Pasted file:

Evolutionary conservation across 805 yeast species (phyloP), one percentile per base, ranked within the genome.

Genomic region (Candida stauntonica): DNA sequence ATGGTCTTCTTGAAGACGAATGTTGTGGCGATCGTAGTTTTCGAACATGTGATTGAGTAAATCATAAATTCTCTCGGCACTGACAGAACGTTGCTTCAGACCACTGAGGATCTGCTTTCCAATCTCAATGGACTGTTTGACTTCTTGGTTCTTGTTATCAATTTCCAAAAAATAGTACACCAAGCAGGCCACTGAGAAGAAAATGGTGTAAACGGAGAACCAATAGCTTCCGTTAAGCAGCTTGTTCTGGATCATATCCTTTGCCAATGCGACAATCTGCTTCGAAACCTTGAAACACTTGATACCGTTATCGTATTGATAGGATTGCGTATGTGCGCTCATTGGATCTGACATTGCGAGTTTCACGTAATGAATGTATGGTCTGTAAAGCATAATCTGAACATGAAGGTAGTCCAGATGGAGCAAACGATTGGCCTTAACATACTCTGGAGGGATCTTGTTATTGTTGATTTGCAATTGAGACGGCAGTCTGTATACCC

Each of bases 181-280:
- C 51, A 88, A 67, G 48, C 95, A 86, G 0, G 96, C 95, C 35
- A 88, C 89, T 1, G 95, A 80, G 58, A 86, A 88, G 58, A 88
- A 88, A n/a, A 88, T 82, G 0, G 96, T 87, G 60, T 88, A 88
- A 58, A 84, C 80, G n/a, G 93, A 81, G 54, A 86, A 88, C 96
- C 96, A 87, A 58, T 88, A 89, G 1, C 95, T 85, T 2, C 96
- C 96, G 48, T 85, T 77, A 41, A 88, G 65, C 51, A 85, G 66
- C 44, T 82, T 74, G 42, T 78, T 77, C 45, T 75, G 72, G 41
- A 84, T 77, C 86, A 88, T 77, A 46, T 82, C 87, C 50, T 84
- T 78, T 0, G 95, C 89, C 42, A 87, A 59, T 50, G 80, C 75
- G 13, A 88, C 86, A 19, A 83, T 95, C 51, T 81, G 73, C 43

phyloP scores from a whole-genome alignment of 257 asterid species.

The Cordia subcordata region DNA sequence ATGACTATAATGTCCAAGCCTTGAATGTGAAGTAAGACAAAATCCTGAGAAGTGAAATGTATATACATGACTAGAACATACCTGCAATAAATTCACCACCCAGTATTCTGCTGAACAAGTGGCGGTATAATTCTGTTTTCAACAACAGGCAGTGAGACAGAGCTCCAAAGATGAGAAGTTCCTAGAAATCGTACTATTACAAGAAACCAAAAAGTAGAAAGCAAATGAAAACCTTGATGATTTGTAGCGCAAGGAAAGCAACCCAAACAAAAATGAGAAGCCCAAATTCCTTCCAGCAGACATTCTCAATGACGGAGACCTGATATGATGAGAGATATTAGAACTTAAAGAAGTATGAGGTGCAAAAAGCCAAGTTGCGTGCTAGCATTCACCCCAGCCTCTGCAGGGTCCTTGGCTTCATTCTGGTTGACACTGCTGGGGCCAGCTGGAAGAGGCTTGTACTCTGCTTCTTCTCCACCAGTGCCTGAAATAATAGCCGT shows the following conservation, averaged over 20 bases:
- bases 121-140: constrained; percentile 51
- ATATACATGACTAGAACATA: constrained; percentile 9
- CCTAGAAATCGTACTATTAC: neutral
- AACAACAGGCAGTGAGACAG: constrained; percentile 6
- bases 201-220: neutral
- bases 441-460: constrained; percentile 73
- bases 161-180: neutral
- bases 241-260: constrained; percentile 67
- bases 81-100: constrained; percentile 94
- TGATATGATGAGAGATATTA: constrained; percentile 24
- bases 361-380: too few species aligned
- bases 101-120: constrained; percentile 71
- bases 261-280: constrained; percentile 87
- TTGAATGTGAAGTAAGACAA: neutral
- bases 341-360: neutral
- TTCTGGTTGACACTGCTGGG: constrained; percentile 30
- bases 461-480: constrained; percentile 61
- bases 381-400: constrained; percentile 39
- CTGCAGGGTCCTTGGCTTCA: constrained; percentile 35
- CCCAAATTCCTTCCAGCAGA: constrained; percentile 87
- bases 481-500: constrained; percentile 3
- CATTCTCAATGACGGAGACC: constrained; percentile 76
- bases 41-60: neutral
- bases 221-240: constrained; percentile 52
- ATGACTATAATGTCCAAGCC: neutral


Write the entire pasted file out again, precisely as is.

Evolutionary conservation across 805 yeast species (phyloP), one percentile per base, ranked within the genome.

Genomic region (Candida stauntonica): DNA sequence ATGGTCTTCTTGAAGACGAATGTTGTGGCGATCGTAGTTTTCGAACATGTGATTGAGTAAATCATAAATTCTCTCGGCACTGACAGAACGTTGCTTCAGACCACTGAGGATCTGCTTTCCAATCTCAATGGACTGTTTGACTTCTTGGTTCTTGTTATCAATTTCCAAAAAATAGTACACCAAGCAGGCCACTGAGAAGAAAATGGTGTAAACGGAGAACCAATAGCTTCCGTTAAGCAGCTTGTTCTGGATCATATCCTTTGCCAATGCGACAATCTGCTTCGAAACCTTGAAACACTTGATACCGTTATCGTATTGATAGGATTGCGTATGTGCGCTCATTGGATCTGACATTGCGAGTTTCACGTAATGAATGTATGGTCTGTAAAGCATAATCTGAACATGAAGGTAGTCCAGATGGAGCAAACGATTGGCCTTAACATACTCTGGAGGGATCTTGTTATTGTTGATTTGCAATTGAGACGGCAGTCTGTATACCC

Each of bases 181-280:
- C 51, A 88, A 67, G 48, C 95, A 86, G 0, G 96, C 95, C 35
- A 88, C 89, T 1, G 95, A 80, G 58, A 86, A 88, G 58, A 88
- A 88, A n/a, A 88, T 82, G 0, G 96, T 87, G 60, T 88, A 88
- A 58, A 84, C 80, G n/a, G 93, A 81, G 54, A 86, A 88, C 96
- C 96, A 87, A 58, T 88, A 89, G 1, C 95, T 85, T 2, C 96
- C 96, G 48, T 85, T 77, A 41, A 88, G 65, C 51, A 85, G 66
- C 44, T 82, T 74, G 42, T 78, T 77, C 45, T 75, G 72, G 41
- A 84, T 77, C 86, A 88, T 77, A 46, T 82, C 87, C 50, T 84
- T 78, T 0, G 95, C 89, C 42, A 87, A 59, T 50, G 80, C 75
- G 13, A 88, C 86, A 19, A 83, T 95, C 51, T 81, G 73, C 43

phyloP scores from a whole-genome alignment of 257 asterid species.

The Cordia subcordata region DNA sequence ATGACTATAATGTCCAAGCCTTGAATGTGAAGTAAGACAAAATCCTGAGAAGTGAAATGTATATACATGACTAGAACATACCTGCAATAAATTCACCACCCAGTATTCTGCTGAACAAGTGGCGGTATAATTCTGTTTTCAACAACAGGCAGTGAGACAGAGCTCCAAAGATGAGAAGTTCCTAGAAATCGTACTATTACAAGAAACCAAAAAGTAGAAAGCAAATGAAAACCTTGATGATTTGTAGCGCAAGGAAAGCAACCCAAACAAAAATGAGAAGCCCAAATTCCTTCCAGCAGACATTCTCAATGACGGAGACCTGATATGATGAGAGATATTAGAACTTAAAGAAGTATGAGGTGCAAAAAGCCAAGTTGCGTGCTAGCATTCACCCCAGCCTCTGCAGGGTCCTTGGCTTCATTCTGGTTGACACTGCTGGGGCCAGCTGGAAGAGGCTTGTACTCTGCTTCTTCTCCACCAGTGCCTGAAATAATAGCCGT shows the following conservation, averaged over 20 bases:
- bases 121-140: constrained; percentile 51
- ATATACATGACTAGAACATA: constrained; percentile 9
- CCTAGAAATCGTACTATTAC: neutral
- AACAACAGGCAGTGAGACAG: constrained; percentile 6
- bases 201-220: neutral
- bases 441-460: constrained; percentile 73
- bases 161-180: neutral
- bases 241-260: constrained; percentile 67
- bases 81-100: constrained; percentile 94
- TGATATGATGAGAGATATTA: constrained; percentile 24
- bases 361-380: too few species aligned
- bases 101-120: constrained; percentile 71
- bases 261-280: constrained; percentile 87
- TTGAATGTGAAGTAAGACAA: neutral
- bases 341-360: neutral
- TTCTGGTTGACACTGCTGGG: constrained; percentile 30
- bases 461-480: constrained; percentile 61
- bases 381-400: constrained; percentile 39
- CTGCAGGGTCCTTGGCTTCA: constrained; percentile 35
- CCCAAATTCCTTCCAGCAGA: constrained; percentile 87
- bases 481-500: constrained; percentile 3
- CATTCTCAATGACGGAGACC: constrained; percentile 76
- bases 41-60: neutral
- bases 221-240: constrained; percentile 52
- ATGACTATAATGTCCAAGCC: neutral